Illustration: Premila D'Sa

Law student debts contribute to gender disparity, study says

In Business & Technology /

By Urbi Khan

A new study from Ryerson University and the University of Pennsylvania found that student debt from law school can negatively influence career choices and partner prospects for female lawyers.

Economists Yu Wang and Holger Sieg, who conducted the study, found that female law students with more student debt stay longer in private sector jobs, are more likely to postpone marriage, marry people with lower earnings and delay childbearing.

The study only focuses on law students, but the economists believe that the research could be applied to other public career sectors such as business and medicine.

“Student debt has become a very severe issue,” said Wang. “There has been a lot of anecdotal evidence saying that people are burdened with student debt, however that does not explain why people are burdened. Therefore, we needed concrete evidence.”

Focus on student debt 

Wang said that she and Sieg embarked on this research project for fours years with a special focus on law students to better understand the evolution of debt, it’s impact on the quality of life for individuals and on the economy.

The economists chose to focus on law students as the data they collected followed lawyers with student debt for 12 years after they had graduated from law school. They found that other public career sectors did not have much information or the length of data necessary to paint an entire picture for the economists.

The information in the study was collected from two sets of data. The first set is from the American Bar Association and the National Association for Law Placement, called “After JD” which followed 12 years of employment for a “nationally representative number of lawyers” across the U.S. The second set of data was collected from the U.S. Department of Education, which focused on financial aid for students.

According to Wang, the data was meaningful because it showed a clear impact of student debt on the lawyers’ lives as time wore on. The data showed significant differences between students who take out debt to those who do not.

 “We wanted to find out what type of life outcomes lawyers have because of student debt,” she said. 

Women in law more likely to take high intensity jobs 

In the study, the economists found a correlation: female lawyers with student debt are more likely to work in private law firms, which are prioritized because of how well they pay. This means women may work  more hours, leading to more stress.

“Women lawyers often have to take on high intensity jobs because they need to pay back their debt load but in the end, they cannot keep up with the pressure of high intensity jobs while balancing home life with work,” said Wang.

She also said in America, where ivy league colleges are the norm for law schools, men who go to law school are often supported financially by their family, whereas female students are more likely not to be. In relation to Canada, there are many more private schools in the U.S. and therefore, student debts are generally lower in Canada.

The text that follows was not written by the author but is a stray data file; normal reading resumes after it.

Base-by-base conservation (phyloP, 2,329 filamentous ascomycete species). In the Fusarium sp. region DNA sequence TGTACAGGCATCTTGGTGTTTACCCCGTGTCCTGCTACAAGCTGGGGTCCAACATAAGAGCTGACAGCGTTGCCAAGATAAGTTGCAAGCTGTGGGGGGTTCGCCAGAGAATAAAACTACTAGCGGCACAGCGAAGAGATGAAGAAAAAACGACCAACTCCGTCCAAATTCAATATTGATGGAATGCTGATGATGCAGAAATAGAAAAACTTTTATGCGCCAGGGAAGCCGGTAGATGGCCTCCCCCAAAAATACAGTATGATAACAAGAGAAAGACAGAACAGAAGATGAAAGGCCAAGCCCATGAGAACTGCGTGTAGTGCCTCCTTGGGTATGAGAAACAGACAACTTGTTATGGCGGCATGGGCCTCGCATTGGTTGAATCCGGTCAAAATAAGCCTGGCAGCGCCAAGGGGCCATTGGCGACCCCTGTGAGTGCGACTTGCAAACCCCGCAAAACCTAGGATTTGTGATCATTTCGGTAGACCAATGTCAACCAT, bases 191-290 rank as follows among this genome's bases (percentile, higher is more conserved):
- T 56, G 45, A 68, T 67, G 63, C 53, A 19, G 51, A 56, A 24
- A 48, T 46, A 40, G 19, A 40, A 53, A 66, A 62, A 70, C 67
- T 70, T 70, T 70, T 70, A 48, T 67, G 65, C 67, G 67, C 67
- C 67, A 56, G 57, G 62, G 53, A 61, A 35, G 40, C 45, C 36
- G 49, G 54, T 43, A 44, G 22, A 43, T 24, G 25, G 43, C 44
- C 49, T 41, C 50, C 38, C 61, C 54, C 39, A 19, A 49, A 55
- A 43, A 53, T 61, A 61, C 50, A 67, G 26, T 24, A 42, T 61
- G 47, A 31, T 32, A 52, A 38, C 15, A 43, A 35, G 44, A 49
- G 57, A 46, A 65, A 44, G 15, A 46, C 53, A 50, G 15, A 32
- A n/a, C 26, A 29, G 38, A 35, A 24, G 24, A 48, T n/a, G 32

More research is needed into how student debt affects law students in Canada but according to Wang, it can be inferred that the “same outcome can be true for Canada and its disadvantaged group but to a lesser extent” than America.

Quality of life for law students affected by debt

Nathan Fisler, a second year law student with a philosophy specialist at the University of Toronto (U of T), said he believes that student debt can affect the quality of life after graduation from law school.

“A lot of law students have the mindset that they are just going to go to downtown Toronto and hit it up. They think that it does not matter how much student debt they are carrying because they believe that their salary is going to be double that.

“I believe that is definitely not how it works. That can only work out for people who can afford to go to Harvard and have connections.”

Gender disparity an issue 

Some student thought the study’s results were really nothing new.

“It is shocking but also not surprising. I think it is just more shocking to see it in front of yourself on a piece of paper and you understand that [gender inequality] is very much real,” said Tess Motta, a second year equity of law student at U of T.

“After understanding a bit of what the findings in the study, I wonder, how does race come into this? Like the difference between not just the genders but white women lawyers and women of colour who become lawyers, how does student debt and gender disparity affect women of colour?”

Motta also added that she believes that part of this gender disparity in lawyers exists because of what the “ideal female” is. 

However, Motta said she believes this image is changing.

“I think the whole idea of normal and the image of what a woman is supposed to be in the traditional sense is already being broken,” said Motta. “Not because a woman is in university but the fact that she is going into law school.”

Financial relief and planning should be involved 

Wang and Sieg’s study also provide solutions to the gender disparity that student debt causes amongst lawyers. The solutions falls on the onus of the law firms and law schools to evaluate their financial policies to include loan repayment programs as well as government subsidies.  

“The main scope of this paper is maybe for schools and governments to better design student financial policies that can better serve students and the economy as it may help transfer lawyers to have public sector jobs,” said Wang.

Wang also said that law students should look into public sector jobs as they are a better prospect for lawyers who have just graduated.  A lawyer can receive some debt relief and as well as alternate payment options for their student debt within the public sector. 

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